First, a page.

Lahey inducted Irish American Hall of Fame

Daniel Grosso

Just one year after being named Irish-American of the year by Irish American Magazine, Quinnipiac University President John Lahey added yet another honor to his list of achievements.

President Lahey was inducted into the Irish America Hall of Fame on March 14 joining an elite group of Irish-Americans, including 2011 inductee former United States President Bill Clinton.

“I am happy and proud to be honored,” Lahey said. “I usually don’t think of John Lahey in the same category as presidents of the United States.”

The Hall of Fame was founded in 2010 by Irish American Magazine and, according to their website, “honors the extraordinary achievements of Irish-American leaders, from their significant accomplishments and contributions to American society to the personal commitment to safeguarding their Irish heritage and the betterment of Ireland.”

President Lahey has been an active member of the Irish community for many years. He oversaw the creation of Quinnipiac’s Great Hunger Irish Museum and is a working advocate for education on the famine, earning him recognition among Irish-Americans. He is also involved with the St. Patrick’s Day Parade in New York City and was parade grand marshal in 1997, dedicating that year to Ireland’s Great Hunger.

“Being an educator I thought it would be important for me to use my platform as grand marshal to talk about something I thought was important to educate people about,” Lahey said.

His work with Ireland’s Great Hunger may have earned Quinnipiac’s president his spot in the Hall of Fame, but Lahey stressed he is not the only one who should receive recognition.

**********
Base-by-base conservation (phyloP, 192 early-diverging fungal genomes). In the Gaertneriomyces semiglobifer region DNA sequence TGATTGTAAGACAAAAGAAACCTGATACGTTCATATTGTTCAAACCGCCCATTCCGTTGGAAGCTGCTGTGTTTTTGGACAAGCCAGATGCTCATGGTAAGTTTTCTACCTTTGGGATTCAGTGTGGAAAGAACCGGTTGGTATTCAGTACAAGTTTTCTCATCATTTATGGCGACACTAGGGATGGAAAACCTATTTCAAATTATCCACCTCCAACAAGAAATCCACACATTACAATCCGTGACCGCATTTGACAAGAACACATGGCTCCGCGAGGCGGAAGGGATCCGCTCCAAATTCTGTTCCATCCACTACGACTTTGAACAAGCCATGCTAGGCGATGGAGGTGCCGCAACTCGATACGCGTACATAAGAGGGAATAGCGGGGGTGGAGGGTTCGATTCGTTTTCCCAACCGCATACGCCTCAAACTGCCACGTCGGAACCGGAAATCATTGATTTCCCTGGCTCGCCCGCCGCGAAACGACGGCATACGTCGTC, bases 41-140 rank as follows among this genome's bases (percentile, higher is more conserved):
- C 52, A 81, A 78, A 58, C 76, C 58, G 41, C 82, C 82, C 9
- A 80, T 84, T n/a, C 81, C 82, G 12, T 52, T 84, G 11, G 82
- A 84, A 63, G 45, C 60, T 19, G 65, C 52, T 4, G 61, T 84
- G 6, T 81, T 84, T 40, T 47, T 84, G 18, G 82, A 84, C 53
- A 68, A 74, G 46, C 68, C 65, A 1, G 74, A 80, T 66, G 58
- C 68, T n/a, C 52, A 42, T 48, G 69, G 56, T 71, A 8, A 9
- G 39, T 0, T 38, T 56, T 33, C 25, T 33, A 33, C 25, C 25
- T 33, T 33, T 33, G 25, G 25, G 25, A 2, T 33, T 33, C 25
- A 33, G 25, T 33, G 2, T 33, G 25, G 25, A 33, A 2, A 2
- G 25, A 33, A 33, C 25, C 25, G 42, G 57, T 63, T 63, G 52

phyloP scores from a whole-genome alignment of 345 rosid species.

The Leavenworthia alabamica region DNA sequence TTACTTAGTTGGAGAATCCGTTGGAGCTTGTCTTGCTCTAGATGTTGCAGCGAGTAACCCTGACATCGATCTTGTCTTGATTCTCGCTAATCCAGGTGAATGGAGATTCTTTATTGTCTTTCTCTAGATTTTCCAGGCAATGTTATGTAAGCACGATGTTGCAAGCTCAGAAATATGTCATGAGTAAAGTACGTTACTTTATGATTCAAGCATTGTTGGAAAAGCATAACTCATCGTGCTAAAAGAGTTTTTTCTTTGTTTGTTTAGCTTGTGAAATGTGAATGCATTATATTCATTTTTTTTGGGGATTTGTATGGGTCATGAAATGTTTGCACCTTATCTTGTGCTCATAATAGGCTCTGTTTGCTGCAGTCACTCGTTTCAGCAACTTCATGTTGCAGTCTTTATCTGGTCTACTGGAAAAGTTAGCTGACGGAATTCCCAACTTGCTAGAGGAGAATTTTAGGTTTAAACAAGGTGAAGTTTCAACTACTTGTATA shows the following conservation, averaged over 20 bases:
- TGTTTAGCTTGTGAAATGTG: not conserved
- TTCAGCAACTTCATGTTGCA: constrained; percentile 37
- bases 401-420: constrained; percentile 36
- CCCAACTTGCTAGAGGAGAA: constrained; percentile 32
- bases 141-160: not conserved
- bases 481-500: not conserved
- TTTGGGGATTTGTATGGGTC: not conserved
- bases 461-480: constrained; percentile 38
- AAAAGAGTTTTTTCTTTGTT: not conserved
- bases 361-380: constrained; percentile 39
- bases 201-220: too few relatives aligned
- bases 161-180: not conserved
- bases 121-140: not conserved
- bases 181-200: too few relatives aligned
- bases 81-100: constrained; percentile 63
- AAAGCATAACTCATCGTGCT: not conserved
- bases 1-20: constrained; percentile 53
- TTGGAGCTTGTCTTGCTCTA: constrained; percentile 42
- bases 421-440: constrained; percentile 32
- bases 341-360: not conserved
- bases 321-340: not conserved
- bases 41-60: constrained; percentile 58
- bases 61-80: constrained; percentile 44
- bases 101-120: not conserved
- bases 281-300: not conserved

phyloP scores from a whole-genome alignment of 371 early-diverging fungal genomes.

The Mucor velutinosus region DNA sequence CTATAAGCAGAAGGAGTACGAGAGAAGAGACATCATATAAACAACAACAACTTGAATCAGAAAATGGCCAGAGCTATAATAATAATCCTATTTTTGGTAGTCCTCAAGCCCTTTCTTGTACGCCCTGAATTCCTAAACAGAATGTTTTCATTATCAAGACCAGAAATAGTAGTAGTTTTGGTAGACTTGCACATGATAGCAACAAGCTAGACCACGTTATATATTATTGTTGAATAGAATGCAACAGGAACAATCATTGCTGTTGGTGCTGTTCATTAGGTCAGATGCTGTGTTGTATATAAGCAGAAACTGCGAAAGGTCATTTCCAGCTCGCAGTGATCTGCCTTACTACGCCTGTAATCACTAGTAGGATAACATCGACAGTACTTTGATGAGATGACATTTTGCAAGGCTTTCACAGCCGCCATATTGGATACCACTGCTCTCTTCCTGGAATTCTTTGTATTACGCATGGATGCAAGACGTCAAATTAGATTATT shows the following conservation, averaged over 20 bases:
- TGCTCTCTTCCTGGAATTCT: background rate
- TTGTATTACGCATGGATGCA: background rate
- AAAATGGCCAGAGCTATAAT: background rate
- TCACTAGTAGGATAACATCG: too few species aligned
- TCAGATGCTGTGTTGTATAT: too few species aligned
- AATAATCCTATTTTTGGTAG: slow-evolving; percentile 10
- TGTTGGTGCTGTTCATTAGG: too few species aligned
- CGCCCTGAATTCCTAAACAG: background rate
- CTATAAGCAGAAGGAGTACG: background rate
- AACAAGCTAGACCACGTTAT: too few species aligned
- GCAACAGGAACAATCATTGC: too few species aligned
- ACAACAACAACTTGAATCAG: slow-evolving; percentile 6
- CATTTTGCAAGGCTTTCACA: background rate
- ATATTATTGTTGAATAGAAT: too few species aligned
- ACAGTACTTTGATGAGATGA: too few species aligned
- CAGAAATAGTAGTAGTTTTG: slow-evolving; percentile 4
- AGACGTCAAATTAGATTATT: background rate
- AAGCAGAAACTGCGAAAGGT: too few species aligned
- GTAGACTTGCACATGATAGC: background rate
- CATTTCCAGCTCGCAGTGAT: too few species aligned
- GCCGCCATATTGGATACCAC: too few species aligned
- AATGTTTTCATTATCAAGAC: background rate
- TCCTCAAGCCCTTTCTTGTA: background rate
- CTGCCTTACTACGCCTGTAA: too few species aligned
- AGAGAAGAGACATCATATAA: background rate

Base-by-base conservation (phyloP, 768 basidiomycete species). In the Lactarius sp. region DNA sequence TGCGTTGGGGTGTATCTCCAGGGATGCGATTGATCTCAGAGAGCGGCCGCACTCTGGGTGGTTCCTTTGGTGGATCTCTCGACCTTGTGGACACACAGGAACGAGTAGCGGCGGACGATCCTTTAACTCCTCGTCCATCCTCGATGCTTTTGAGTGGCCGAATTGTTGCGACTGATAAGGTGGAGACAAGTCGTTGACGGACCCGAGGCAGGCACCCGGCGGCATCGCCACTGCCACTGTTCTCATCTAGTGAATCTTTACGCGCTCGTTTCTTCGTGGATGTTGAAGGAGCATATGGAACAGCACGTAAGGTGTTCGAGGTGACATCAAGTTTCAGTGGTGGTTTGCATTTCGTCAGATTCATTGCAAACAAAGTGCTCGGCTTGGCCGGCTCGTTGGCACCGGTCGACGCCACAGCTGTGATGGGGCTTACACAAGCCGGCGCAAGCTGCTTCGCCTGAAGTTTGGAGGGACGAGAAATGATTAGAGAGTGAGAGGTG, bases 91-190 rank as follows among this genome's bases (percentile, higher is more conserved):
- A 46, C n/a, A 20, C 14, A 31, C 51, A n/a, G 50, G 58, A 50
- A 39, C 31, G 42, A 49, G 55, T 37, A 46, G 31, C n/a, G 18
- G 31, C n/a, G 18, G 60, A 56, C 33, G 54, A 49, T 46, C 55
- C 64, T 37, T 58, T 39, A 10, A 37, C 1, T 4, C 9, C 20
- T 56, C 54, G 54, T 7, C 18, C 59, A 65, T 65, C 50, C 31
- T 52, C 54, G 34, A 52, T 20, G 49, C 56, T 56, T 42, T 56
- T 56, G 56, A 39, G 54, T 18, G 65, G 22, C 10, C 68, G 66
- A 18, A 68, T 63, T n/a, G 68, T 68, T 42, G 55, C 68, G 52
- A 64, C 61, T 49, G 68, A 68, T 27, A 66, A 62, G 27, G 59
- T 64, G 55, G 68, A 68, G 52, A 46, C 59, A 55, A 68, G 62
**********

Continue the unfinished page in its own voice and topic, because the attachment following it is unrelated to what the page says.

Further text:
“Sometimes [presidents] get a little more blame than we deserve, but we always get more credit than we deserve,” Lahey said. “That’s certainly true in this case.”

President Lahey gives much of the credit to Murray Lender, who came to Lahey wishing to spread awareness of the Great Hunger. Lender’s contributions ultimately led to the creation of Quinnipiac’s Great Hunger Collection, a constantly expanding art gallery on Ireland’s Great Famine.

“Some people think that Murray’s biggest contribution to Quinnipiac was his philanthropy. He did a lot more than just give money,” Lahey said. “He was really the origin of these ideas. As much as people want to give me credit for the Great Hunger Collection, it was [Lender’s] idea—not mine at all.”

The Great Hunger Collection is the largest collection of art related to the Great Hunger in the world, and was recently announced to be moving from Quinnipiac’s Mount Carmel campus to a location on Whitney Avenue.

President Lahey said he hopes the new Quinnipiac’s Great Hunger Irish Museum will be open soon, as early as this September. Being the first museum of its kind, the new project has gotten Quinnipiac’s name into the spotlight.

“That’s the talk of the Irish community right now. It’s not John Lahey but it’s that Quinnipiac University is going to have the first museum in the world dedicated to Ireland’s Great Hunger,” Lahey said.

The increased exposure has helped Quinnipiac expand its student body and bring in more students from outside of Connecticut’s borders. When Lahey first became president in 1987, about 80-percent of the student body hailed from Connecticut. Now, just 25 years later, the opposite is true. Only about 22-percent of currently enrolled Quinnipiac students are from Connecticut.

President Lahey’s work has gotten Quinnipiac a great deal of positive press and has helped the school with its recent and planned expansions.

“I’m proud that Quinnipiac is benefiting from it,” Lahey said. “We get a lot of students from New York and the northeast here. There are a lot of students here, who certainly have Irish surnames, at Quinnipiac—and through the Great Hunger Collection and some of the exposure in New York the name Quinnipiac is spread far and wide.”

In addition to opening the new museum in the fall, President Lahey is also working with other universities in Ireland on potential student, faculty and artwork exchanges.